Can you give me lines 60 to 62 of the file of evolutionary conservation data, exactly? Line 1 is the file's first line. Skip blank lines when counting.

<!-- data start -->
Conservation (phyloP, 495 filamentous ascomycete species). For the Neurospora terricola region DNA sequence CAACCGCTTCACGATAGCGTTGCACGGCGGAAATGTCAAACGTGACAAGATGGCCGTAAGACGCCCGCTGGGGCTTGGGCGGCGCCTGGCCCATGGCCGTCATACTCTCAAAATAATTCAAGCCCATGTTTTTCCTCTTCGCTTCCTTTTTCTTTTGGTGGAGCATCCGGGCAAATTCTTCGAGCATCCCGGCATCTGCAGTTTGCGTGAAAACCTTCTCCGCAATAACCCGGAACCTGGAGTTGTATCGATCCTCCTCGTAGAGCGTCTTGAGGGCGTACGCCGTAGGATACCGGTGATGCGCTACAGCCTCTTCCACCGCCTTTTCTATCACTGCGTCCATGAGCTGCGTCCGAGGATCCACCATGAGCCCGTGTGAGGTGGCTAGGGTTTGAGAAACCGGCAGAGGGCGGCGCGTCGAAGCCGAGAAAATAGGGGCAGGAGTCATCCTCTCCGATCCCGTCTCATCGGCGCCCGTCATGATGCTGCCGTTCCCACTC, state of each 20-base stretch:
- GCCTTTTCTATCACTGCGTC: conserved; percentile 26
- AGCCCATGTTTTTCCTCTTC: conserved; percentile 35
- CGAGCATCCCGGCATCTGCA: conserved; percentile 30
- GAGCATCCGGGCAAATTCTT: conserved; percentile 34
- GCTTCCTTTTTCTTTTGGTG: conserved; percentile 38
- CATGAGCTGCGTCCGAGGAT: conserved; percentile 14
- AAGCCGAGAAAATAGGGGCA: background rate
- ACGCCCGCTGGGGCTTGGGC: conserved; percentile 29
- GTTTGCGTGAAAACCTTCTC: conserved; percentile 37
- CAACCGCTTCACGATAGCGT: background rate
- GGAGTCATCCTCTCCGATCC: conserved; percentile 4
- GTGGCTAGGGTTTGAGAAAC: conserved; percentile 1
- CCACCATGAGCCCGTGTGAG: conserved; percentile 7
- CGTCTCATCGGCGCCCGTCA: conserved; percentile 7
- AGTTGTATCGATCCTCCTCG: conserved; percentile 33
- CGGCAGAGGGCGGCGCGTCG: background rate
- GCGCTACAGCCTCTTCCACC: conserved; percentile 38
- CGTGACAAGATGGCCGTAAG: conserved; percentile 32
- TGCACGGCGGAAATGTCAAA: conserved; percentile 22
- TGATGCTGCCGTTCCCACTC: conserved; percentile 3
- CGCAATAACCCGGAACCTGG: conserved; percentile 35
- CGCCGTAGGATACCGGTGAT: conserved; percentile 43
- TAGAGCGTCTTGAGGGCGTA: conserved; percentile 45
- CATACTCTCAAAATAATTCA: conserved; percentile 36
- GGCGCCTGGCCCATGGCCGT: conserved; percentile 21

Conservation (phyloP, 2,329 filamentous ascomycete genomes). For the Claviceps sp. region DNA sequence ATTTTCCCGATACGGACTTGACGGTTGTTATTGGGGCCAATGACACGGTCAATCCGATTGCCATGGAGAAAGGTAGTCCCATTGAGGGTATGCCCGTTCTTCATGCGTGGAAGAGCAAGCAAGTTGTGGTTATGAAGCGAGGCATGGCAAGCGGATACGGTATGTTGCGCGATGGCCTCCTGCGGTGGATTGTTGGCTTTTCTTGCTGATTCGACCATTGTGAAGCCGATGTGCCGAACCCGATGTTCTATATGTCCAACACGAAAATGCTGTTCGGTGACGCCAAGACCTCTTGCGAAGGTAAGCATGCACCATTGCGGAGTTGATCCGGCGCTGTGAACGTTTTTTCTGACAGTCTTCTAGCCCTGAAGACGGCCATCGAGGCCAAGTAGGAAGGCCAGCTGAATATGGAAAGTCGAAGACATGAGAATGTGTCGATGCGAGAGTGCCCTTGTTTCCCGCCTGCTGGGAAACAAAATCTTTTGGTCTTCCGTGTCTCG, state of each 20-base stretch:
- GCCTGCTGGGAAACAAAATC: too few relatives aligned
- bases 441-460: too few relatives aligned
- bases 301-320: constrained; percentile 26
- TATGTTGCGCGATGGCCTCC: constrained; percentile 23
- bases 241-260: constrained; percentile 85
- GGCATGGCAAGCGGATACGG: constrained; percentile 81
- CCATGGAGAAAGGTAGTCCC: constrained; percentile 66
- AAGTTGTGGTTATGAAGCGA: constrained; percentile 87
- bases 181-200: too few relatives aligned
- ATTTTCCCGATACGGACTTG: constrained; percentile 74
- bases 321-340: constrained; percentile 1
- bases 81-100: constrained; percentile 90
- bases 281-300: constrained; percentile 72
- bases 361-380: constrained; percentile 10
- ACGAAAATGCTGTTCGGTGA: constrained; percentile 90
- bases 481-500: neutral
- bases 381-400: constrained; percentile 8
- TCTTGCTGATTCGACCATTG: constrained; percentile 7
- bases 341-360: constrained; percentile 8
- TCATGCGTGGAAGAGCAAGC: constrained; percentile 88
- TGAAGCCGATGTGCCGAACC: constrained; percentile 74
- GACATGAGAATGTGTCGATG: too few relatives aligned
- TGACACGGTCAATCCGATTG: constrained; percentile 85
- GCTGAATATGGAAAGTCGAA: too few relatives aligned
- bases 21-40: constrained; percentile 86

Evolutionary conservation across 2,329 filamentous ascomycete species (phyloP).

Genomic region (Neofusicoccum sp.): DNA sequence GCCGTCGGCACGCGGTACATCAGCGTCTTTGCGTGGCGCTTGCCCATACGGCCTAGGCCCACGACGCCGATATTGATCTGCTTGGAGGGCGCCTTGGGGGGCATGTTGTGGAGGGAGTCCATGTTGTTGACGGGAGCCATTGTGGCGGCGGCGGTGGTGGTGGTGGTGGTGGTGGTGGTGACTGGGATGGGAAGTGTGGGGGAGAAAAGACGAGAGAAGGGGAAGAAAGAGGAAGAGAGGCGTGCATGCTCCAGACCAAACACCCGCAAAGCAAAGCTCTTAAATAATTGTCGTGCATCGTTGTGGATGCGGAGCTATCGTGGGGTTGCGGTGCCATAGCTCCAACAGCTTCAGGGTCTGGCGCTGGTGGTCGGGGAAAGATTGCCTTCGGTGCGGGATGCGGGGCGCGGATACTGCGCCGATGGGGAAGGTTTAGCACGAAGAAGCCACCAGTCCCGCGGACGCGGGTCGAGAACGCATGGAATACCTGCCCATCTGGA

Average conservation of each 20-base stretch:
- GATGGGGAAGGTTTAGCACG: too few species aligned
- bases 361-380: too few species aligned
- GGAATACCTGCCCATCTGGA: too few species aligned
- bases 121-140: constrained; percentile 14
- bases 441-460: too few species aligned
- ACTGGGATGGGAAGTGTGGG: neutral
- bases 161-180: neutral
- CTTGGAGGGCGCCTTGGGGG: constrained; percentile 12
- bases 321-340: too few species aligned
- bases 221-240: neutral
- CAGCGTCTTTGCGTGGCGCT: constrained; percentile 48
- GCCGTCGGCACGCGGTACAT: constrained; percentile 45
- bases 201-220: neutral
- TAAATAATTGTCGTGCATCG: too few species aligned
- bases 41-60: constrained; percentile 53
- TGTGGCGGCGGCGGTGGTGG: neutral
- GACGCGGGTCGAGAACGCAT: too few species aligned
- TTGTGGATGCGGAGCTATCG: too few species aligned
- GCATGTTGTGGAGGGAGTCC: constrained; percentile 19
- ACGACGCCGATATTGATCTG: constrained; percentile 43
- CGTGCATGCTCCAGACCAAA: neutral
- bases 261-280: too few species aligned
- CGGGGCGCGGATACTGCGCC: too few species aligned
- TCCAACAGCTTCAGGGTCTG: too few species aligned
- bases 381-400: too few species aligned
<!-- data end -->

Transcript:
- bases 441-460: too few species aligned
- ACTGGGATGGGAAGTGTGGG: neutral
- bases 161-180: neutral